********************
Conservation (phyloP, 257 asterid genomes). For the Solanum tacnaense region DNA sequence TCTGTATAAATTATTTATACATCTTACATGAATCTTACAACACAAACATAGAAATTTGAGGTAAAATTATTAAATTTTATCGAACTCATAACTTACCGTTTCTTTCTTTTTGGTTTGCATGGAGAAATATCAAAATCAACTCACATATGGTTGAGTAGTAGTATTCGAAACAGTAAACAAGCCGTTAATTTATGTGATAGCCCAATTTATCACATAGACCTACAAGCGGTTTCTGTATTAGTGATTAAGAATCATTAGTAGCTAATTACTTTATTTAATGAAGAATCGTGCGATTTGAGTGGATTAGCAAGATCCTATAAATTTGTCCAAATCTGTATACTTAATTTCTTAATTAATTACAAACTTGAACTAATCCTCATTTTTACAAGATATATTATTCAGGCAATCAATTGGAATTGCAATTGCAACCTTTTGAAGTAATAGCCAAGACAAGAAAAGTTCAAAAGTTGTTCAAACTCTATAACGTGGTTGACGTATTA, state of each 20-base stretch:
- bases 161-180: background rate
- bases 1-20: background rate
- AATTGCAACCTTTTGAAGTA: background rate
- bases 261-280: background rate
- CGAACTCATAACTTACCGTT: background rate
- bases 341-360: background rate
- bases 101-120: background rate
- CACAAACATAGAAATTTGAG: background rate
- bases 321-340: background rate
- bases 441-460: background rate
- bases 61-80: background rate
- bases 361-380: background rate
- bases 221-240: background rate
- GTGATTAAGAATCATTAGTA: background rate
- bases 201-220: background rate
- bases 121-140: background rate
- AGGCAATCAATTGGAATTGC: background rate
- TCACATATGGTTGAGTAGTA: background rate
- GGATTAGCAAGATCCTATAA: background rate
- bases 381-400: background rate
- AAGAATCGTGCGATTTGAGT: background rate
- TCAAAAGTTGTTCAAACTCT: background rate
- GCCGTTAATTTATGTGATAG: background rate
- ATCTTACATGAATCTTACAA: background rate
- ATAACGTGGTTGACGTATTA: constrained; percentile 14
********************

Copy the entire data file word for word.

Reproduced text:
Conservation (phyloP, 257 asterid genomes). For the Solanum tacnaense region DNA sequence TCTGTATAAATTATTTATACATCTTACATGAATCTTACAACACAAACATAGAAATTTGAGGTAAAATTATTAAATTTTATCGAACTCATAACTTACCGTTTCTTTCTTTTTGGTTTGCATGGAGAAATATCAAAATCAACTCACATATGGTTGAGTAGTAGTATTCGAAACAGTAAACAAGCCGTTAATTTATGTGATAGCCCAATTTATCACATAGACCTACAAGCGGTTTCTGTATTAGTGATTAAGAATCATTAGTAGCTAATTACTTTATTTAATGAAGAATCGTGCGATTTGAGTGGATTAGCAAGATCCTATAAATTTGTCCAAATCTGTATACTTAATTTCTTAATTAATTACAAACTTGAACTAATCCTCATTTTTACAAGATATATTATTCAGGCAATCAATTGGAATTGCAATTGCAACCTTTTGAAGTAATAGCCAAGACAAGAAAAGTTCAAAAGTTGTTCAAACTCTATAACGTGGTTGACGTATTA, state of each 20-base stretch:
- bases 161-180: background rate
- bases 1-20: background rate
- AATTGCAACCTTTTGAAGTA: background rate
- bases 261-280: background rate
- CGAACTCATAACTTACCGTT: background rate
- bases 341-360: background rate
- bases 101-120: background rate
- CACAAACATAGAAATTTGAG: background rate
- bases 321-340: background rate
- bases 441-460: background rate
- bases 61-80: background rate
- bases 361-380: background rate
- bases 221-240: background rate
- GTGATTAAGAATCATTAGTA: background rate
- bases 201-220: background rate
- bases 121-140: background rate
- AGGCAATCAATTGGAATTGC: background rate
- TCACATATGGTTGAGTAGTA: background rate
- GGATTAGCAAGATCCTATAA: background rate
- bases 381-400: background rate
- AAGAATCGTGCGATTTGAGT: background rate
- TCAAAAGTTGTTCAAACTCT: background rate
- GCCGTTAATTTATGTGATAG: background rate
- ATCTTACATGAATCTTACAA: background rate
- ATAACGTGGTTGACGTATTA: constrained; percentile 14